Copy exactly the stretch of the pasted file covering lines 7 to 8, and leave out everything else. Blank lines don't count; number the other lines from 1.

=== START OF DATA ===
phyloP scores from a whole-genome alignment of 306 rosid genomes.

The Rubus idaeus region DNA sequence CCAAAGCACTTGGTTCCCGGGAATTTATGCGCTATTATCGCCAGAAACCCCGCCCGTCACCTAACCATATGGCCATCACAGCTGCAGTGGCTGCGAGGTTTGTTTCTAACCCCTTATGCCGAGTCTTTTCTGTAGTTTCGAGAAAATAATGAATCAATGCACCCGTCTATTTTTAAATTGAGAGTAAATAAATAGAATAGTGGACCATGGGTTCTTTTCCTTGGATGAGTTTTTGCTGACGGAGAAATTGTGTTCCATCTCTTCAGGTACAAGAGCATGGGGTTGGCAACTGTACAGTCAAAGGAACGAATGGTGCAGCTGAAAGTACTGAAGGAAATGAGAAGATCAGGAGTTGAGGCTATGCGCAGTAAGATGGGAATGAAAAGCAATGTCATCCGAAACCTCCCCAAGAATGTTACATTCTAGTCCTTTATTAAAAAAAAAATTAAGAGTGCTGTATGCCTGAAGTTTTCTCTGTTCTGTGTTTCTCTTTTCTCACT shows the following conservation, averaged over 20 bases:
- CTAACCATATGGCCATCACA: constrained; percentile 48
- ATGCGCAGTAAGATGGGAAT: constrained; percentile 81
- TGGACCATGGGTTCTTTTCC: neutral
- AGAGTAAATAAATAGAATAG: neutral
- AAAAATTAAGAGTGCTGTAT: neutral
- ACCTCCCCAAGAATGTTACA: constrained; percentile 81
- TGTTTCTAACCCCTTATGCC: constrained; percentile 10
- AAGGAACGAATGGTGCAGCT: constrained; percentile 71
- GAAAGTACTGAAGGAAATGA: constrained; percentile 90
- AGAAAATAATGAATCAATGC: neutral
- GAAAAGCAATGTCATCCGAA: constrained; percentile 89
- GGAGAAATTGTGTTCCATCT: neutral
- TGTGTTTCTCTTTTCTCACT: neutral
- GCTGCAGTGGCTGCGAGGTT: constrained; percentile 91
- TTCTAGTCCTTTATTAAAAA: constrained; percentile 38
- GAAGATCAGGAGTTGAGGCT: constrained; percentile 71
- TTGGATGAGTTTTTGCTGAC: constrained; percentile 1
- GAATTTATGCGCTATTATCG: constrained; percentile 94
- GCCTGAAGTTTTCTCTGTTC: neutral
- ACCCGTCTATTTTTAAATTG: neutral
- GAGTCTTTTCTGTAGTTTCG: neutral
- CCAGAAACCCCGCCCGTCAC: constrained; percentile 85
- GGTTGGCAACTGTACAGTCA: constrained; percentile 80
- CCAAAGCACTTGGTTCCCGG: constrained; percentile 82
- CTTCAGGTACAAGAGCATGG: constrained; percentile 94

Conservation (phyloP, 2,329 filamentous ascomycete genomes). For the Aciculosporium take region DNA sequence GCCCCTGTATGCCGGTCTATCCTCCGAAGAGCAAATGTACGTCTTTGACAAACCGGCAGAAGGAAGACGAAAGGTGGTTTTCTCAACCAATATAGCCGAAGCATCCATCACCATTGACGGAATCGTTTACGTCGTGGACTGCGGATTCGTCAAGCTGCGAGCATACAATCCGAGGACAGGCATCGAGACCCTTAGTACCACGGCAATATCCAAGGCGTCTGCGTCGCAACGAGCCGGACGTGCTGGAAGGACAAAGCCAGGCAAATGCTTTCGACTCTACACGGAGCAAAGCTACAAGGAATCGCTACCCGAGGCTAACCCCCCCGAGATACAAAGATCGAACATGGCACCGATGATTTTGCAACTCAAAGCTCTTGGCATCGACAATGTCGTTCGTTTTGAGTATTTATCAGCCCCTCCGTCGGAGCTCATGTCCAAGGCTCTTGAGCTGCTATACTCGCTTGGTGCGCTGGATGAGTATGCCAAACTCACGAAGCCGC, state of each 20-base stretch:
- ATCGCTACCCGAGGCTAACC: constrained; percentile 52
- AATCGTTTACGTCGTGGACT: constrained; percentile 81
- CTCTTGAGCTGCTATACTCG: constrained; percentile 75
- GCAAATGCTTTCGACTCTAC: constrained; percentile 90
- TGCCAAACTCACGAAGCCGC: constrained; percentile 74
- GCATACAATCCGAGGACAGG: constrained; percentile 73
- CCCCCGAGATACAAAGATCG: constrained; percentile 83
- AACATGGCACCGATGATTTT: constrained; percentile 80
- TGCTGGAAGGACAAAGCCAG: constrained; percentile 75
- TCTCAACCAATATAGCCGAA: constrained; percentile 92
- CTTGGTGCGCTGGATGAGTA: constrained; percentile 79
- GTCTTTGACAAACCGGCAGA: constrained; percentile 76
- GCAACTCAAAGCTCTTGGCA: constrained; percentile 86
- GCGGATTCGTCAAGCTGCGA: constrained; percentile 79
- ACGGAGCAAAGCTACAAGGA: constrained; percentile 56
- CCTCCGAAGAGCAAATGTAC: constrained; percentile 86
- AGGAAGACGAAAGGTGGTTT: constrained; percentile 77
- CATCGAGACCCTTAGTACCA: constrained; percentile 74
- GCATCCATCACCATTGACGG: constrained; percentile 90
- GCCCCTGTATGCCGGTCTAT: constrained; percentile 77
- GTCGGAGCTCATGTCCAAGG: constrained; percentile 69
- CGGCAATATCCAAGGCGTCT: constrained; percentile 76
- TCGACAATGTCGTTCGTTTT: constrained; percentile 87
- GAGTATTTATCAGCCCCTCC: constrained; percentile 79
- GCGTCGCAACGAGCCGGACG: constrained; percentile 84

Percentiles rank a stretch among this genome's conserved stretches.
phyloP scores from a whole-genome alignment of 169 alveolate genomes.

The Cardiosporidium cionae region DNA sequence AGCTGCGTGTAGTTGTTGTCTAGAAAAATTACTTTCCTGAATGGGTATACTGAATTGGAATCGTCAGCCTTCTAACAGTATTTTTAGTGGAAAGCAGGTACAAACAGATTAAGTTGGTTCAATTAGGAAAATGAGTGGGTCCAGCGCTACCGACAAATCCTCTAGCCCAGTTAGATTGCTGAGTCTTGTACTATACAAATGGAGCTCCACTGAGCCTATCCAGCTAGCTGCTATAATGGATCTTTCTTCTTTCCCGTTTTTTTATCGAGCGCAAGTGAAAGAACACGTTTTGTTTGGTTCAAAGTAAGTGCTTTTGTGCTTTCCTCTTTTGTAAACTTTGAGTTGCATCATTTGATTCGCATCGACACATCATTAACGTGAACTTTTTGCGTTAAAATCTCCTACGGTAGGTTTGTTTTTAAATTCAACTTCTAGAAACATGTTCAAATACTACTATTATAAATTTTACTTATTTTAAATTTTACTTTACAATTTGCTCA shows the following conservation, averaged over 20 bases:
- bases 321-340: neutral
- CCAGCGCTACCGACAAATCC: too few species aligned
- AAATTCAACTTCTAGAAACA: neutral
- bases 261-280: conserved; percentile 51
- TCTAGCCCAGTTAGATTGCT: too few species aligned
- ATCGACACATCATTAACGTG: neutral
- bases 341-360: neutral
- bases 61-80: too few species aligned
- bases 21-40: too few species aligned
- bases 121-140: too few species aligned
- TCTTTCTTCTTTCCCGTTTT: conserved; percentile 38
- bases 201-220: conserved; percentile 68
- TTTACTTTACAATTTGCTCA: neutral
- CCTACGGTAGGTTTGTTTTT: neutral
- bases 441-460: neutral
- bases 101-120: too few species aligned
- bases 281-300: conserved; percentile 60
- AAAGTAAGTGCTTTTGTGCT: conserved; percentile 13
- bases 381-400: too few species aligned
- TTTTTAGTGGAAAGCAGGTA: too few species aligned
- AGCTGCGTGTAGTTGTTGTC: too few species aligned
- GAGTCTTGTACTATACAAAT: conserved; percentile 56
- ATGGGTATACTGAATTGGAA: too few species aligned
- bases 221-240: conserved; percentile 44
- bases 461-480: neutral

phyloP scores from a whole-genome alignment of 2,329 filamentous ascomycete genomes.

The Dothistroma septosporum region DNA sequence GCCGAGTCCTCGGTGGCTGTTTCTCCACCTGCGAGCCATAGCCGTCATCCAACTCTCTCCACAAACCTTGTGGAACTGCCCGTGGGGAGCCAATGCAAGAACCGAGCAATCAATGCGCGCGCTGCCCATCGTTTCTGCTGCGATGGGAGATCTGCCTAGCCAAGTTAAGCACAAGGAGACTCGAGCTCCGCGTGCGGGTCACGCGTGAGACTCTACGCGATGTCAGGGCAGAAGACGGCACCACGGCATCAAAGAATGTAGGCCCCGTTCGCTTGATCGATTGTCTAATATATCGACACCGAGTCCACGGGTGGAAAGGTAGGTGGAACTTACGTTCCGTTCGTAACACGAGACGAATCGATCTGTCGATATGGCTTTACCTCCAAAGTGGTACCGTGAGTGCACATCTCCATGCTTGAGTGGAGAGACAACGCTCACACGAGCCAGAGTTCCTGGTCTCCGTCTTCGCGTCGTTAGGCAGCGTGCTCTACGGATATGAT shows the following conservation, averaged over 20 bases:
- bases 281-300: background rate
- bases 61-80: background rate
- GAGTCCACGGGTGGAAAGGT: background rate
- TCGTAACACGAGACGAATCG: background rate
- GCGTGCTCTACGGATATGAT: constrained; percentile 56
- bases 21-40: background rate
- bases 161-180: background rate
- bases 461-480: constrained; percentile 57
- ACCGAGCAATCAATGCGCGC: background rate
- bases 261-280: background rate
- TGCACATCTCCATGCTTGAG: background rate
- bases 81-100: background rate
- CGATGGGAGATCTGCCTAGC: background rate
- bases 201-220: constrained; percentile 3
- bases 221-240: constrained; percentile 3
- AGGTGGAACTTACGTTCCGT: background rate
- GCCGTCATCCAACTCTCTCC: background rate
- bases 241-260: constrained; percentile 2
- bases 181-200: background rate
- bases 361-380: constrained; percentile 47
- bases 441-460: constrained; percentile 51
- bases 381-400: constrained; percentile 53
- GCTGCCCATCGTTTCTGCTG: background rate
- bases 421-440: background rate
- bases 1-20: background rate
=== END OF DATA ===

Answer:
- AAAAATTAAGAGTGCTGTAT: neutral
- ACCTCCCCAAGAATGTTACA: constrained; percentile 81